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Last Updated: Wednesday, 9 January 2008, 22:36 GMT
Washington diary: Hillary's tears
By Matt Frei
BBC News, Washington

Hillary Clinton after her 'emotional' moment
Hillary Clinton appeared to become emotional while campaigning

America is fighting two or three wars, the economy is tanking and the planet is simmering, but what caused the biggest political surprise in a season of surprises may have been nothing more than a few tears and the quivering lip of a woman who has always been accused of having had an emotional bypass.

On Monday Hillary Clinton teared up in despair. On Tuesday she had reason to cry with euphoria. The televised secretion may have changed the election.

When the senator from New York felt her own pain, the reaction was almost as if life had been discovered on Mars.

Genuine astonishment was mingled with delight and bafflement.

The blogosphere hummed with questions.

Were the tears genuine? Were they war-gamed on a focus group, huddled in a dark cellar? Did Bill reduce her to them? (This time on demand perhaps). Did Hillary genuinely crack under the strain?

Or was she just pulling that old number that we men envy so much. Cry and you will get your way.

One thing almost everyone agreed on - including the crier herself - was that she had every reason to bawl.

Panic and exhaustion

She was exhausted, and as the New York Post screamed on Monday's front page over a picture of a screaming Hillary: PANIC! She was perceived to be losing the fight of her life.

And this was not just the mean-spirited opinion of journalists who had been dancing on her political grave since Des Moines.

This was the realisation in the Clinton camp, where the back-biting and sniping had started, where top aides were preparing to take the bullet, and where they had braced themselves for a concession speech bouncing off empty chairs.

Barack Obama after results
Change this time seems to have worked against him

The mute Chelsea looked as if she had eaten a sack of lemons, and even the usually silver-tongued Bill was reduced to pointing a shaking finger at the media, the voters and the new high priest of hope, Barack Obama.

"Give me a break," he thundered about Obama's movement. "This is the biggest fairytale I have ever seen."

The man from Hope had turned against hope. Strange.

When hard women cry, it is even more shocking than when men crack up.

Remember the one single tear of the Iron Lady, suspended under a tired right eye as Margaret Thatcher was driven away from 10 Downing Street for the last time after her own party had stabbed her in the back?

I am sure that Monday's tears will come to vex Hillary. Campaigns adore and chastise emotion.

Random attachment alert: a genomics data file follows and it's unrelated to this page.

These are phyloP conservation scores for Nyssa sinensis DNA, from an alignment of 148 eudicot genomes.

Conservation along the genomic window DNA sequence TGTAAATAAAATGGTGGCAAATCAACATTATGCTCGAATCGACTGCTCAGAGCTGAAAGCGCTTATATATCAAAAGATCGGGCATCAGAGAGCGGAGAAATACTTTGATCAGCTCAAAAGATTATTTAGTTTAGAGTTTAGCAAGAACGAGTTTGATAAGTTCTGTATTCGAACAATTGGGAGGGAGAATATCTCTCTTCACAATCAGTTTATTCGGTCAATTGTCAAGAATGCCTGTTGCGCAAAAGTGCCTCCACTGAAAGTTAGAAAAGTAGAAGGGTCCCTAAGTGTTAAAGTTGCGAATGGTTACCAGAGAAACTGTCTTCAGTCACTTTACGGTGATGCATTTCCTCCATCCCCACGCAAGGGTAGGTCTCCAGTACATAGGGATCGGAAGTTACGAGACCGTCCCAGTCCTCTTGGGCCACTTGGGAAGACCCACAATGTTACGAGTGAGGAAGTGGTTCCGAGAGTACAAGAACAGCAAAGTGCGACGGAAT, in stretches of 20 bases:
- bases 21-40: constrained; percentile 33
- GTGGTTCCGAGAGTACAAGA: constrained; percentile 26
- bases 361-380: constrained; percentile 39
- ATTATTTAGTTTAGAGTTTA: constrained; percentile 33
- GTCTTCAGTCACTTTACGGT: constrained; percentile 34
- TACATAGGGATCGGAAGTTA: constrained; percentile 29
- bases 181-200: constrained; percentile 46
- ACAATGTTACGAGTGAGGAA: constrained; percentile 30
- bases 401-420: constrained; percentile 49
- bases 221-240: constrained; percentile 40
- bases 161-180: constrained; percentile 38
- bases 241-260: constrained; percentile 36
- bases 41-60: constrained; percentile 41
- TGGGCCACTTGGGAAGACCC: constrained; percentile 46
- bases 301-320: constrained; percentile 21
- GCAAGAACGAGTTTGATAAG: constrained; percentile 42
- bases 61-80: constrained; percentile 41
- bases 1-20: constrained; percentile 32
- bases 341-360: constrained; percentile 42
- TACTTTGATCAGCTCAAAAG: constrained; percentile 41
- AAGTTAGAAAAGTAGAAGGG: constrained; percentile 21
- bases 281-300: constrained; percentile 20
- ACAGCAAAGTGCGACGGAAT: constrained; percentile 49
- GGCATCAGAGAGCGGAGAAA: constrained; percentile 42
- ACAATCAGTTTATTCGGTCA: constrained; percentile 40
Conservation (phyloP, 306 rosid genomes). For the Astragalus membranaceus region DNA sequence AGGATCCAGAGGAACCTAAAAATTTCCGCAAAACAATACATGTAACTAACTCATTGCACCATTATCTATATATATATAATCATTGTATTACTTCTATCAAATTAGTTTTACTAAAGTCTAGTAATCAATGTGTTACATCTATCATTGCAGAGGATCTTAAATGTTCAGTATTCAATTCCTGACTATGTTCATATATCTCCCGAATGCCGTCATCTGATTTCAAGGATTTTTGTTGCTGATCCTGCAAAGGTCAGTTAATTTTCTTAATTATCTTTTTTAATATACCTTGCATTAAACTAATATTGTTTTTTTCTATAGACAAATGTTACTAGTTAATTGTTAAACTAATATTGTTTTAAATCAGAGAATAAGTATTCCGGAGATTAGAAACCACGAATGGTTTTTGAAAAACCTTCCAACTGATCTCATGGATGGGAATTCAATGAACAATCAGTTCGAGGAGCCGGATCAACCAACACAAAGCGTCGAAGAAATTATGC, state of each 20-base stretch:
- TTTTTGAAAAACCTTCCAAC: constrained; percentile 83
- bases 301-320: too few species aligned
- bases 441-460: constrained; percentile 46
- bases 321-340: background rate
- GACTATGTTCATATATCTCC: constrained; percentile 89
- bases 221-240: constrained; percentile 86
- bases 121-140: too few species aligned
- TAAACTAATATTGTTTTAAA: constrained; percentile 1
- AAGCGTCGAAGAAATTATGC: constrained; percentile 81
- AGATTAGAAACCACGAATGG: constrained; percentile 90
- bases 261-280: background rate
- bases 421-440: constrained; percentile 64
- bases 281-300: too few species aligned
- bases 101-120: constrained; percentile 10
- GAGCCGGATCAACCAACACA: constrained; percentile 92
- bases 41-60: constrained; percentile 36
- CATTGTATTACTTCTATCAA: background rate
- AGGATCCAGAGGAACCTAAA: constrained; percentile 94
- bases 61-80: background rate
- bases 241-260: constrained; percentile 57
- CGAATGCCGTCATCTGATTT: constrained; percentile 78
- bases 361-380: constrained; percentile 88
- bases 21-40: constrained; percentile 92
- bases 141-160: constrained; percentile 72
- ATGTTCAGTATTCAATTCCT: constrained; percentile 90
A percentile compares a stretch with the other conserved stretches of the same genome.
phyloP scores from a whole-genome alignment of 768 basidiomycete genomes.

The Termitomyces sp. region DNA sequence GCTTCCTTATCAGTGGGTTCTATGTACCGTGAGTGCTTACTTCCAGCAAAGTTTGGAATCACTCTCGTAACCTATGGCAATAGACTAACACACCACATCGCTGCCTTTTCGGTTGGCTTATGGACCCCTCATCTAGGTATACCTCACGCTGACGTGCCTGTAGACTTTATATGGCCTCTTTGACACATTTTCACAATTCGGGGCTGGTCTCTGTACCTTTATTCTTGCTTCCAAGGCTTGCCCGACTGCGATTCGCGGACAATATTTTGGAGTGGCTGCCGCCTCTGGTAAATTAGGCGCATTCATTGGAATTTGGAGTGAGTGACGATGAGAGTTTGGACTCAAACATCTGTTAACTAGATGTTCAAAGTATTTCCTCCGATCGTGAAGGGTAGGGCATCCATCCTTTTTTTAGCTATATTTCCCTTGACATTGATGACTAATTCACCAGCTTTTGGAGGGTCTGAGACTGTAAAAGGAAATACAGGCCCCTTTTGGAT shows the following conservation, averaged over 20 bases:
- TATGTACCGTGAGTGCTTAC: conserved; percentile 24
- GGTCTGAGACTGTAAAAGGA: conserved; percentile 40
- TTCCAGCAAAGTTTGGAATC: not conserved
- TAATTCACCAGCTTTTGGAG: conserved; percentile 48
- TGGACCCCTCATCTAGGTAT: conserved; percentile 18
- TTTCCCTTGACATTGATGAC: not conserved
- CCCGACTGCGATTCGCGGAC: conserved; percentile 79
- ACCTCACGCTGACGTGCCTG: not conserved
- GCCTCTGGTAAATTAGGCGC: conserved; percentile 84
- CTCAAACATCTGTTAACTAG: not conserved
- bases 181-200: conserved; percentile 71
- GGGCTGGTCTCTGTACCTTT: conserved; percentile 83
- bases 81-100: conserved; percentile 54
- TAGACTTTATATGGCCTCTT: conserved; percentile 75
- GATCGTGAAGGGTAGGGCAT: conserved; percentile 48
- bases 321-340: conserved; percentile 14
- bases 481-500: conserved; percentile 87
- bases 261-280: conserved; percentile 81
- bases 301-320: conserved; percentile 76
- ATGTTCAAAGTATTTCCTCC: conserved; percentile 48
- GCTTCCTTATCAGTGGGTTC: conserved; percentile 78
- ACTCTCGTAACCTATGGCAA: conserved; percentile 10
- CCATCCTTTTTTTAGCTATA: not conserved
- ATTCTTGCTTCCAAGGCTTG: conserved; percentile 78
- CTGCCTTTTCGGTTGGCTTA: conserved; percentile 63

Some strategist somewhere is already figuring out whether, where, and when tears are appropriate for a female commander-in-chief.

Some will say tears will not defang Iran. Others will point out that tears might melt Kim Jong-il, who, let's face it, looks like he needs a good cry himself.

But what we all missed in the post-lachrymose post-mortem was that Hillary's tears, though glistening with a hint of self-pity, were OUR tears.

Or rather, the tears of a sufficient number of women voters who flocked to the polls in New Hampshire and bailed out their sister.

Clarion call

In Iowa the plurality of women voted for Obama. In New Hampshire they came out for Hillary.

In Iowa they fell in love. In New Hampshire they fell in line. Perhaps it comes down to basic solidarity.

As Michelle, a temp secretary standing outside a polling booth in Concord put it to me: "They pushed her too far. She needs our help!"

The clarion call heard by women saved Hillary from defeat. But this goes beyond sisterly solidarity.

As none other than Barack Obama keeps saying on the campaign trail, and as Hillary intoned in her victory speech on Tuesday: "It's all about YOU!"

On the couch

This election is a referendum on the American soul. What kind of country does America want to be?

Uncle Sam is no longer comfortable with being feared. He wants to be loved again. He wants to do the right thing.

Today the entire country is on the psychiatrist's couch and yes, we are all candidates.

It IS about us. We have all been to night classes in empathy. Independents, Democrats and Republicans.

Mike Huckabee's winning line on the Jay Leno show, when the pundits grumbled that he had deserted the corn of Iowa for the long grass of Hollywood, was: "I look like the guy you work with, not like the guy who lays you off."

It was a dig at millionaire Mitt Romney, of course, but it was also an invitation to share the ordinariness of Huck.

When John McCain addressed his supporters in New Hampshire, the man who survived six years in the Vietnamese prison sarcastically nicknamed the Hanoi Hilton by keeping his mouth shut under torture said: "I just came to New Hampshire to talk to people and listen."

Hillary was right when she quoted Mario Cuomo, the former governor of New York. Campaigns are poetry. Governing is prose.

We have all become poets. The country is one giant book club and we vote for the poetry that suits us best: Barack's Ballads, Huckabee's Haiku, Rudy's Rap or Hillary's heroic monologues. You pick.

Matt Frei is the presenter of BBC World News America, airing at 2300 GMT (1900 ET / 1600 PT) every weekday

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